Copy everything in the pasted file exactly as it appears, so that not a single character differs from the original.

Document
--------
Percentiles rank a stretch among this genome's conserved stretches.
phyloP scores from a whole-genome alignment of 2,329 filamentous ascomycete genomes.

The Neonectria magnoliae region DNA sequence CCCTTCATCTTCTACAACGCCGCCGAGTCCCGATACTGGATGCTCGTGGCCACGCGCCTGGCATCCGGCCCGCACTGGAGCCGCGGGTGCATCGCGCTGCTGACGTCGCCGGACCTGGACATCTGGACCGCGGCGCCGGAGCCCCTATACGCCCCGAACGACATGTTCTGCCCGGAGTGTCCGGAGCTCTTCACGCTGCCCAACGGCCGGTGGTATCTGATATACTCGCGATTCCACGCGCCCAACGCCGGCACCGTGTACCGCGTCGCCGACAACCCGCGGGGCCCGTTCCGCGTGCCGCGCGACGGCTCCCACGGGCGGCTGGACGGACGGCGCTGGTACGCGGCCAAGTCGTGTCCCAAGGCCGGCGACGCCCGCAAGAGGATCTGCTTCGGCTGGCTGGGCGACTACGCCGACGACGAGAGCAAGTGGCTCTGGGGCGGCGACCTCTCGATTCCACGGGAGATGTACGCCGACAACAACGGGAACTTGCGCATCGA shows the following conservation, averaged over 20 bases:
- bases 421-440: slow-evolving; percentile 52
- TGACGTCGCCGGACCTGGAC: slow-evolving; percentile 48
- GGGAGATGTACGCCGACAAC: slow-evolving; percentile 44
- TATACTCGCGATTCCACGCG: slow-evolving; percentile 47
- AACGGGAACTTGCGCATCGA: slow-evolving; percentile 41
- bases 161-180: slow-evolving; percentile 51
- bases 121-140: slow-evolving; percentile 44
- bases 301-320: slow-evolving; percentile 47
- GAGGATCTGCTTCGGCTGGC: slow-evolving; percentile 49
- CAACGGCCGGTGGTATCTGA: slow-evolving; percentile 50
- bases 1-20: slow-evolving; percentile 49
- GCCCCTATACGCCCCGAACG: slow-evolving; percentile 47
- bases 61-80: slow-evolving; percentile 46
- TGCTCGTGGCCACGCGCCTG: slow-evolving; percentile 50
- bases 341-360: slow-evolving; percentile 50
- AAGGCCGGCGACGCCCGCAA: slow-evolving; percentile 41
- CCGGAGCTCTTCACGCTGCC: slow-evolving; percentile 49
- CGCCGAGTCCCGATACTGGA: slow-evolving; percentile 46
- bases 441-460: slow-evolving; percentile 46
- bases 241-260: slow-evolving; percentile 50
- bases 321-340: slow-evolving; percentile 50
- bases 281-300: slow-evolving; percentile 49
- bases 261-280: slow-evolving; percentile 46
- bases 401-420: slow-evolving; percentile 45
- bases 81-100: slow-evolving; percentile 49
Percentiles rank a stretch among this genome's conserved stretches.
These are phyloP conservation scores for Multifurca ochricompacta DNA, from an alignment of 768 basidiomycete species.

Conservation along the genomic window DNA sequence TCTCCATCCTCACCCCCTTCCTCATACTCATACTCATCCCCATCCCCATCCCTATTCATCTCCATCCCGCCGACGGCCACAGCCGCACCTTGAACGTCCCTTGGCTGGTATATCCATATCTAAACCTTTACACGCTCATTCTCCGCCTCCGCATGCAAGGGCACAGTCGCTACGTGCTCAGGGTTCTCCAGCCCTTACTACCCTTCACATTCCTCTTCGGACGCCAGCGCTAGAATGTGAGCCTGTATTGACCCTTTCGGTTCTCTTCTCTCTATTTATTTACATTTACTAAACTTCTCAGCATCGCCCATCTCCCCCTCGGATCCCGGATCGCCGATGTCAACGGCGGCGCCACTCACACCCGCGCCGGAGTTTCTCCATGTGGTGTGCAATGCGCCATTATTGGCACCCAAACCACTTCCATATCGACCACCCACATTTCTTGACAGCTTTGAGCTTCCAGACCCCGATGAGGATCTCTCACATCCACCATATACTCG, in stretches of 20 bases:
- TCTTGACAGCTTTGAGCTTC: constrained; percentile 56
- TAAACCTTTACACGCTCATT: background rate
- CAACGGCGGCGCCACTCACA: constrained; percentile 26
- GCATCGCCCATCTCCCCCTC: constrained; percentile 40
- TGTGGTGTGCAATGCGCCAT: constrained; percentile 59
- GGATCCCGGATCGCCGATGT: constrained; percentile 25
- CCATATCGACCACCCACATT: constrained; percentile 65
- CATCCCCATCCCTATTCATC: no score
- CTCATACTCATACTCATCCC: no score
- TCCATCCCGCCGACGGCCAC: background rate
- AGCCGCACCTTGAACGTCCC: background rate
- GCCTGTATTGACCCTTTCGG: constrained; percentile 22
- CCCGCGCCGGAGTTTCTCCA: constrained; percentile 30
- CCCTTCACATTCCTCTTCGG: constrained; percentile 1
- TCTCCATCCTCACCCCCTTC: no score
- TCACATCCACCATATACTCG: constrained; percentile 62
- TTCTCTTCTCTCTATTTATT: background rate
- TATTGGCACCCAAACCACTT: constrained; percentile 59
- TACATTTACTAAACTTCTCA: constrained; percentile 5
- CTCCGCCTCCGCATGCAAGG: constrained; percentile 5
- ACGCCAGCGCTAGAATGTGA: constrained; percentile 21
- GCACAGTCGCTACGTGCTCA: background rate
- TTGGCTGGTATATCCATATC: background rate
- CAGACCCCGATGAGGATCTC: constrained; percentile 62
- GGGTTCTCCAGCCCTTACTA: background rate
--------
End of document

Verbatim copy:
Percentiles rank a stretch among this genome's conserved stretches.
phyloP scores from a whole-genome alignment of 2,329 filamentous ascomycete genomes.

The Neonectria magnoliae region DNA sequence CCCTTCATCTTCTACAACGCCGCCGAGTCCCGATACTGGATGCTCGTGGCCACGCGCCTGGCATCCGGCCCGCACTGGAGCCGCGGGTGCATCGCGCTGCTGACGTCGCCGGACCTGGACATCTGGACCGCGGCGCCGGAGCCCCTATACGCCCCGAACGACATGTTCTGCCCGGAGTGTCCGGAGCTCTTCACGCTGCCCAACGGCCGGTGGTATCTGATATACTCGCGATTCCACGCGCCCAACGCCGGCACCGTGTACCGCGTCGCCGACAACCCGCGGGGCCCGTTCCGCGTGCCGCGCGACGGCTCCCACGGGCGGCTGGACGGACGGCGCTGGTACGCGGCCAAGTCGTGTCCCAAGGCCGGCGACGCCCGCAAGAGGATCTGCTTCGGCTGGCTGGGCGACTACGCCGACGACGAGAGCAAGTGGCTCTGGGGCGGCGACCTCTCGATTCCACGGGAGATGTACGCCGACAACAACGGGAACTTGCGCATCGA shows the following conservation, averaged over 20 bases:
- bases 421-440: slow-evolving; percentile 52
- TGACGTCGCCGGACCTGGAC: slow-evolving; percentile 48
- GGGAGATGTACGCCGACAAC: slow-evolving; percentile 44
- TATACTCGCGATTCCACGCG: slow-evolving; percentile 47
- AACGGGAACTTGCGCATCGA: slow-evolving; percentile 41
- bases 161-180: slow-evolving; percentile 51
- bases 121-140: slow-evolving; percentile 44
- bases 301-320: slow-evolving; percentile 47
- GAGGATCTGCTTCGGCTGGC: slow-evolving; percentile 49
- CAACGGCCGGTGGTATCTGA: slow-evolving; percentile 50
- bases 1-20: slow-evolving; percentile 49
- GCCCCTATACGCCCCGAACG: slow-evolving; percentile 47
- bases 61-80: slow-evolving; percentile 46
- TGCTCGTGGCCACGCGCCTG: slow-evolving; percentile 50
- bases 341-360: slow-evolving; percentile 50
- AAGGCCGGCGACGCCCGCAA: slow-evolving; percentile 41
- CCGGAGCTCTTCACGCTGCC: slow-evolving; percentile 49
- CGCCGAGTCCCGATACTGGA: slow-evolving; percentile 46
- bases 441-460: slow-evolving; percentile 46
- bases 241-260: slow-evolving; percentile 50
- bases 321-340: slow-evolving; percentile 50
- bases 281-300: slow-evolving; percentile 49
- bases 261-280: slow-evolving; percentile 46
- bases 401-420: slow-evolving; percentile 45
- bases 81-100: slow-evolving; percentile 49
Percentiles rank a stretch among this genome's conserved stretches.
These are phyloP conservation scores for Multifurca ochricompacta DNA, from an alignment of 768 basidiomycete species.

Conservation along the genomic window DNA sequence TCTCCATCCTCACCCCCTTCCTCATACTCATACTCATCCCCATCCCCATCCCTATTCATCTCCATCCCGCCGACGGCCACAGCCGCACCTTGAACGTCCCTTGGCTGGTATATCCATATCTAAACCTTTACACGCTCATTCTCCGCCTCCGCATGCAAGGGCACAGTCGCTACGTGCTCAGGGTTCTCCAGCCCTTACTACCCTTCACATTCCTCTTCGGACGCCAGCGCTAGAATGTGAGCCTGTATTGACCCTTTCGGTTCTCTTCTCTCTATTTATTTACATTTACTAAACTTCTCAGCATCGCCCATCTCCCCCTCGGATCCCGGATCGCCGATGTCAACGGCGGCGCCACTCACACCCGCGCCGGAGTTTCTCCATGTGGTGTGCAATGCGCCATTATTGGCACCCAAACCACTTCCATATCGACCACCCACATTTCTTGACAGCTTTGAGCTTCCAGACCCCGATGAGGATCTCTCACATCCACCATATACTCG, in stretches of 20 bases:
- TCTTGACAGCTTTGAGCTTC: constrained; percentile 56
- TAAACCTTTACACGCTCATT: background rate
- CAACGGCGGCGCCACTCACA: constrained; percentile 26
- GCATCGCCCATCTCCCCCTC: constrained; percentile 40
- TGTGGTGTGCAATGCGCCAT: constrained; percentile 59
- GGATCCCGGATCGCCGATGT: constrained; percentile 25
- CCATATCGACCACCCACATT: constrained; percentile 65
- CATCCCCATCCCTATTCATC: no score
- CTCATACTCATACTCATCCC: no score
- TCCATCCCGCCGACGGCCAC: background rate
- AGCCGCACCTTGAACGTCCC: background rate
- GCCTGTATTGACCCTTTCGG: constrained; percentile 22
- CCCGCGCCGGAGTTTCTCCA: constrained; percentile 30
- CCCTTCACATTCCTCTTCGG: constrained; percentile 1
- TCTCCATCCTCACCCCCTTC: no score
- TCACATCCACCATATACTCG: constrained; percentile 62
- TTCTCTTCTCTCTATTTATT: background rate
- TATTGGCACCCAAACCACTT: constrained; percentile 59
- TACATTTACTAAACTTCTCA: constrained; percentile 5
- CTCCGCCTCCGCATGCAAGG: constrained; percentile 5
- ACGCCAGCGCTAGAATGTGA: constrained; percentile 21
- GCACAGTCGCTACGTGCTCA: background rate
- TTGGCTGGTATATCCATATC: background rate
- CAGACCCCGATGAGGATCTC: constrained; percentile 62
- GGGTTCTCCAGCCCTTACTA: background rate